• Is there anywhere in the world where worms cannot live?
  • Is there anywhere in the world where worms do not want to live due to human acitivity?
  • If you were a worm what would you enjoy doing the most?
  • Many people on the dance floor think they can do a move called the worm but can worms really dance? And, is that move doing worm bristles and muscular movement justice?
  • Write an ode to the worm.

 

 

 

 

 

Bee and Me by Alison Jay

 ~ A story about friendship ~

Have you ever read a book without words? Some people may find this difficult as it opens up many possibilities, different interpretations and imagination. But it is something we need to introduce ourselves and our children to – as just because the words are not on the page does not mean they are not there.

I have always loved books without words as you can decide what happens on each page and look more closely at the illustrations which can tell us so much more.


Bee and Me  by Alison Jay is set in a bustling city of cars, trucks, people, shops and high rise buildings but no flowers.

A little girl is frightened by a bee who lands on her windowsill but luckily rather than swat it with the fly swatter she looks after the exhausted insect and sends it on it’s way.

The bee returns in need of more care and the two form a beautiful friendship.

The double page of play between the girl and the bee is wonderful to sit and stare at with your child. Talk about what they are doing together and the emotions they are feeling as they spend wonderful moments together.

The bee soon realises that although he has the girl – he longs for flowers. So together they embark on a magical journey to find flowers, seeds and more green to the dull city.

Bee and Me warmed my heart – the friendship between the two is infectious and the message about the importance of bees is also taught – which is vital as so many cities are lacking bees, butterflies and other beneficial insects due to lack of flowers, plants and green!

So what can you do at home or at school with this book?

Sustainability

  • Have a look around your home and see what would entice any type of insect to your area? all insects are beneficial and attracting them to something they can live off or eat is important. It’s better they live off the plants than things in your house!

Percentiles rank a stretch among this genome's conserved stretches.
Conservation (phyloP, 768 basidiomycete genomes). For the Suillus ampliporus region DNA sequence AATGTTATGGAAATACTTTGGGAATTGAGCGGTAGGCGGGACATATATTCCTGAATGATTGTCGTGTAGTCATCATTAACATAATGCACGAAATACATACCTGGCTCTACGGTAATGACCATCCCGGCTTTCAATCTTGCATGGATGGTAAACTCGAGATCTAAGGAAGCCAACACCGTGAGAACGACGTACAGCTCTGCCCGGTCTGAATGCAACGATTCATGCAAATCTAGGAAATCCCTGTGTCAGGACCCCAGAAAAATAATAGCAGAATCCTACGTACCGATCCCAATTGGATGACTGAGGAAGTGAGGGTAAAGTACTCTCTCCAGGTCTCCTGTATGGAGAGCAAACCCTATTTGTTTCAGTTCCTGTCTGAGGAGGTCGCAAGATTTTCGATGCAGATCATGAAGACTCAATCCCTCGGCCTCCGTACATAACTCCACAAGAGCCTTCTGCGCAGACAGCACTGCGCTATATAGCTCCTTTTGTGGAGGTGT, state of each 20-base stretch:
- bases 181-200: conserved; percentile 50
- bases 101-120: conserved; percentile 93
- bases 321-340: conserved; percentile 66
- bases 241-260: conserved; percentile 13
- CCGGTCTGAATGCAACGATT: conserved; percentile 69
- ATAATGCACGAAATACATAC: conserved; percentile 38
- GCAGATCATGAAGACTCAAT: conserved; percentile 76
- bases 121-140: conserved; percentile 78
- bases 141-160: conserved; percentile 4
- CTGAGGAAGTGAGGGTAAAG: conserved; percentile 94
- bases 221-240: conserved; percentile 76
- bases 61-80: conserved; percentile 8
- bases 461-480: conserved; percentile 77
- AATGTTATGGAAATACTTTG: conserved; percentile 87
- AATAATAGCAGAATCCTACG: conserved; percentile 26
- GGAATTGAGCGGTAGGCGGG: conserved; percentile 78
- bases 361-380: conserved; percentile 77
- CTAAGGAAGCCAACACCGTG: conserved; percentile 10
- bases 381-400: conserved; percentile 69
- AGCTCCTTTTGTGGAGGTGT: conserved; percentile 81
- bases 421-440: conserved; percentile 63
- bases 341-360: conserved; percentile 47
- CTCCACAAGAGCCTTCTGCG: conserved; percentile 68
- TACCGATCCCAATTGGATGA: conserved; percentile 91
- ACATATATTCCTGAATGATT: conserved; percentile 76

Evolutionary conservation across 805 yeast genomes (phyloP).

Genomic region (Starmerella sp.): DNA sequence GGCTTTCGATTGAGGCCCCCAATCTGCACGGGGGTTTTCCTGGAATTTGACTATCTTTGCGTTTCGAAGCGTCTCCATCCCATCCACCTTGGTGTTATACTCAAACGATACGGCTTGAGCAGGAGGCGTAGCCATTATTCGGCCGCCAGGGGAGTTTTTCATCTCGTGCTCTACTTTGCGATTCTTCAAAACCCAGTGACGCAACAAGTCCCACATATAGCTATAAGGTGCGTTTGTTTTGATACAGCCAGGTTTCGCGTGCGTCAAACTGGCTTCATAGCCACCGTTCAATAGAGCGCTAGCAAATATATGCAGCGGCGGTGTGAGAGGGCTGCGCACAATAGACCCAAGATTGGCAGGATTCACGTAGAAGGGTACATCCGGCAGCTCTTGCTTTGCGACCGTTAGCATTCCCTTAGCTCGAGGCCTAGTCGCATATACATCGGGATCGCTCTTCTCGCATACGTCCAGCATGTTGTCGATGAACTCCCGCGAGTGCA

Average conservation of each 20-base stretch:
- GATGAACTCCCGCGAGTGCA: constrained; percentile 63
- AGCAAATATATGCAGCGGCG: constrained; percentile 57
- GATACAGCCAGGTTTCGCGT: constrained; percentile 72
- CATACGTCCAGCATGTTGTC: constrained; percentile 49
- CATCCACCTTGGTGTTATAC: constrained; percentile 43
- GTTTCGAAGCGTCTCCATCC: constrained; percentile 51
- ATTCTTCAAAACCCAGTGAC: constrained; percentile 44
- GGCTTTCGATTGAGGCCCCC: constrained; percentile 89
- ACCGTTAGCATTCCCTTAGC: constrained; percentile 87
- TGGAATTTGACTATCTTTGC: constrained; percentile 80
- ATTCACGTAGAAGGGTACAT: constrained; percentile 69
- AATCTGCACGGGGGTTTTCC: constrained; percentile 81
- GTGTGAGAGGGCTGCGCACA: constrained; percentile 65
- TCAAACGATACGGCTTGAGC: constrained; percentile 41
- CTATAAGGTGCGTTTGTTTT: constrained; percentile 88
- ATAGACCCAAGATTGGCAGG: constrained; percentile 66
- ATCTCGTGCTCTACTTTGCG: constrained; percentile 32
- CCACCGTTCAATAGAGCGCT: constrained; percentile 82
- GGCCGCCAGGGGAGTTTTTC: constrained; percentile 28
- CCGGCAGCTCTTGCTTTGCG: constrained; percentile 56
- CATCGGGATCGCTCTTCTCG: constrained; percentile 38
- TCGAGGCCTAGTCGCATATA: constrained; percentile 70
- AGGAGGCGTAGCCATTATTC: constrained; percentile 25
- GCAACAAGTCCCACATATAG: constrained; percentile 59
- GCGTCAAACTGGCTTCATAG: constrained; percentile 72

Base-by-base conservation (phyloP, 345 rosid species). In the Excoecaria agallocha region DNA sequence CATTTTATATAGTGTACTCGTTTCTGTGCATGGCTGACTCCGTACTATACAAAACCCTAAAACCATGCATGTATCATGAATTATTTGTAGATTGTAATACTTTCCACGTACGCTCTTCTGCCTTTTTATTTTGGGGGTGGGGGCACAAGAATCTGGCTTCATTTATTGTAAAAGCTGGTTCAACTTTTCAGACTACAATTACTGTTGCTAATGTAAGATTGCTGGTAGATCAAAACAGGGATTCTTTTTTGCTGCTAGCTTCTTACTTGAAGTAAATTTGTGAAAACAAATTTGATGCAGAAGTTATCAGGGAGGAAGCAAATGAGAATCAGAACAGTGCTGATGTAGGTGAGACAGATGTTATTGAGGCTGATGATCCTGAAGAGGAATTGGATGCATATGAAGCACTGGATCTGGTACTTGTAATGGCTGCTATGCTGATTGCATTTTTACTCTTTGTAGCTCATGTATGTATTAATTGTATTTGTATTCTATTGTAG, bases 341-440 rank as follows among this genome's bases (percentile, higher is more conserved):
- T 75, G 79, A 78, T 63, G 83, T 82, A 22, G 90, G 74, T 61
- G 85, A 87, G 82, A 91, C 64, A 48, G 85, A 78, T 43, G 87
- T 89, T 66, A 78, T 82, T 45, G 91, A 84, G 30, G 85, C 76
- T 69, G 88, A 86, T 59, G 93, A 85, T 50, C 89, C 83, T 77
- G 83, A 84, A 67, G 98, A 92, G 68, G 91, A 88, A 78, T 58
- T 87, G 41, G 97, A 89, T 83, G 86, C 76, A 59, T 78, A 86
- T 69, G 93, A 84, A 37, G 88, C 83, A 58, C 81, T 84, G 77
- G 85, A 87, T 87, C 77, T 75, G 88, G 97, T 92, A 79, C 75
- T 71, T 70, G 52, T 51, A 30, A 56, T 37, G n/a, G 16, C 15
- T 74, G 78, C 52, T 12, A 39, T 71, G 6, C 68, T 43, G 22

• PROJECT: How can we provide the best home for attracting bees? Investigate what the bees (local to your area) need. Draw up a plan of what the hive would look like, where it should be placed, what conditions it needs to attract bees and to survive. (This project includes outcome links to mathematics, literacy, science and geography)
  • Alison Jay has left a parting note at the back of her book about the beneficial flowers you can plant in your garden. Herbs are an easy plant to start with as they can be grown in small planter boxes on windowsills – give rosemary, thyme or mint a go.
  • It is important that you find out about the beneficial flowers that help bees in your area too. Australian stingless bees love:

 

Abelia x grandiflora Abelia
Buddleja * Butterfly Bush
Callistemon  Bottlebrush
Eucalyptus  Gum Blossom
Grevillea Spider Flower
Lavandula Lavender
Leptospermum Tea Tree
Melaleuca Honey Myrtle
Westringia Rosemary
Many Varieties Daisies

 

Literacy

  • Visual Literacy – Books without pictures open a myriad of possibilities. One activity to try is to tell the story from the bee’s perspective and then the girls. Compare the two stories – compare the emotions, the goals and the thoughts of the two characters.
  • Find some more books that have bees in them – you’ll bee surprised! Do these stories all have a similar message to tell?
  • Compare scientific literature to children books that are on the topic of bees. Why do we need both types of literature out there to understand the need for bees in our world? Create your own bee themed picture book based on some scientific literature.
  • Create your own story about your adventure with a bee. Which flowers would you like to visit? Divide a page into four sections and draw a series of pictures that show what you would like to do with a bee to make sure there are enough flowers, fruits and vegetables in the world.

SCIENCE